A valid alternative for in-person language assessments in brain tumor patients: feasibility and validity measures of the new TeleLanguage test

Elke De Witte, Vitória Piai, Garret Kurteff, Ruofan Cai, Peter Mariën, Nina Dronkers, Edward Chang, Mitchel Berger

Research output: Contribution to journalArticle

Abstract

Background. Although language deficits after awake brain surgery are usually milder than post-stroke, postoperative language assessments are needed to identify these. Follow-up of brain tumor patients in certain geographical regions can be difficult when most patients are not local and come from afar. We developed a short telephonebased test for pre- And postoperative language assessments. Methods. The development of the TeleLanguage Test was based on the Dutch Linguistic Intraoperative Protocol and existing standardized English batteries. Two parallel versions were composed and tested in healthy native English speakers. Subsequently, the TeleLanguage Test was administered in a group of 14 tumor patients before surgery and at 1 week, 1 month, and 3 months after surgery. The test includes auditory comprehension, repetition, semantic selection, sentence or story completion, verbal naming, and fluency tests. It takes less than 20 minutes to administer. Results. Healthy participants had no difficulty performing any of the language tests via the phone, attesting to the feasibility of a phone assessment. In the patient group, all TeleLanguage test scores significantly declined shortly after surgery with a recovery to preoperative levels at 3 months postsurgery for naming and fluency tasks and a recovery to normal levels for the other language tasks. Analysis of the in-person language assessments (until 1 month) revealed a similar profile. Conclusion. The use of the TeleLanguage battery to conduct language assessments from afar can provide convenience, might optimize patient care, and enables longitudinal clinical research. The TeleLanguage is a valid tool for various clinical and scientific purposes.

Original languageEnglish (US)
Pages (from-to)93-102
Number of pages10
JournalNeuro-Oncology Practice
Volume6
Issue number2
DOIs
StatePublished - Mar 29 2019
Externally publishedYes

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Brain Neoplasms
Language
Language Tests
Linguistics
Population Groups
Semantics
Patient Care
Healthy Volunteers
Stroke
Brain
Research
Neoplasms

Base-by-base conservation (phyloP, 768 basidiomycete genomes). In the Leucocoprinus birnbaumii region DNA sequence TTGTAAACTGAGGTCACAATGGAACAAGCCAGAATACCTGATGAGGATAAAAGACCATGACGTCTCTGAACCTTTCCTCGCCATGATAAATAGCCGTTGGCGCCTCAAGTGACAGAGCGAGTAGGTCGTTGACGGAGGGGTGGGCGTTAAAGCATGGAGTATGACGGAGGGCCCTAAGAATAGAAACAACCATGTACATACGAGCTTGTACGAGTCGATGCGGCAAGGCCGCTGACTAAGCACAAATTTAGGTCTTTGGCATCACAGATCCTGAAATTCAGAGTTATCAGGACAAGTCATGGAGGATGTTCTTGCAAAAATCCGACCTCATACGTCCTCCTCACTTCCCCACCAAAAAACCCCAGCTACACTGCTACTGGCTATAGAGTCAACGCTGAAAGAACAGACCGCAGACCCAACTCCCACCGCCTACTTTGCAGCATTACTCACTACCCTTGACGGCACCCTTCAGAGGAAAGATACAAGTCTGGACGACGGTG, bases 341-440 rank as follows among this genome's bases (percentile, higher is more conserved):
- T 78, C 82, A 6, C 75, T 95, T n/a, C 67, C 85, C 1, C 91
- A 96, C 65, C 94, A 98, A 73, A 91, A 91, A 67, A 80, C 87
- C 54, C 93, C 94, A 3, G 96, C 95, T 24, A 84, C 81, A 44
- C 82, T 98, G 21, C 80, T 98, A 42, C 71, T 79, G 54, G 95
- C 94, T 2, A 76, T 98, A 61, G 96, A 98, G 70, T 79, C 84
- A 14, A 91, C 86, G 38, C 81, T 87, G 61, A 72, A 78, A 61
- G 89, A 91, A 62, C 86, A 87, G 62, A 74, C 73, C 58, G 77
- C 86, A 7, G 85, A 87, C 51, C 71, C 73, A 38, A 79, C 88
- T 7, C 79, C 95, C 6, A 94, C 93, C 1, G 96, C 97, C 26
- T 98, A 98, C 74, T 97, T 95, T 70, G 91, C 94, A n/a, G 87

Keywords

  • Aphasia
  • Htumor surgery
  • Language test
  • Lawake brain surgery
  • Telephone assessment

ASJC Scopus subject areas

  • Medicine (miscellaneous)

Cite this

A valid alternative for in-person language assessments in brain tumor patients : feasibility and validity measures of the new TeleLanguage test. / De Witte, Elke; Piai, Vitória; Kurteff, Garret; Cai, Ruofan; Mariën, Peter; Dronkers, Nina; Chang, Edward; Berger, Mitchel.

In: Neuro-Oncology Practice, Vol. 6, No. 2, 29.03.2019, p. 93-102.

Research output: Contribution to journalArticle

De Witte, Elke ; Piai, Vitória ; Kurteff, Garret ; Cai, Ruofan ; Mariën, Peter ; Dronkers, Nina ; Chang, Edward ; Berger, Mitchel. / A valid alternative for in-person language assessments in brain tumor patients : feasibility and validity measures of the new TeleLanguage test. In: Neuro-Oncology Practice. 2019 ; Vol. 6, No. 2. pp. 93-102.
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abstract = "Background. Although language deficits after awake brain surgery are usually milder than post-stroke, postoperative language assessments are needed to identify these. Follow-up of brain tumor patients in certain geographical regions can be difficult when most patients are not local and come from afar. We developed a short telephonebased test for pre- And postoperative language assessments. Methods. The development of the TeleLanguage Test was based on the Dutch Linguistic Intraoperative Protocol and existing standardized English batteries. Two parallel versions were composed and tested in healthy native English speakers. Subsequently, the TeleLanguage Test was administered in a group of 14 tumor patients before surgery and at 1 week, 1 month, and 3 months after surgery. The test includes auditory comprehension, repetition, semantic selection, sentence or story completion, verbal naming, and fluency tests. It takes less than 20 minutes to administer. Results. Healthy participants had no difficulty performing any of the language tests via the phone, attesting to the feasibility of a phone assessment. In the patient group, all TeleLanguage test scores significantly declined shortly after surgery with a recovery to preoperative levels at 3 months postsurgery for naming and fluency tasks and a recovery to normal levels for the other language tasks. Analysis of the in-person language assessments (until 1 month) revealed a similar profile. Conclusion. The use of the TeleLanguage battery to conduct language assessments from afar can provide convenience, might optimize patient care, and enables longitudinal clinical research. The TeleLanguage is a valid tool for various clinical and scientific purposes.",
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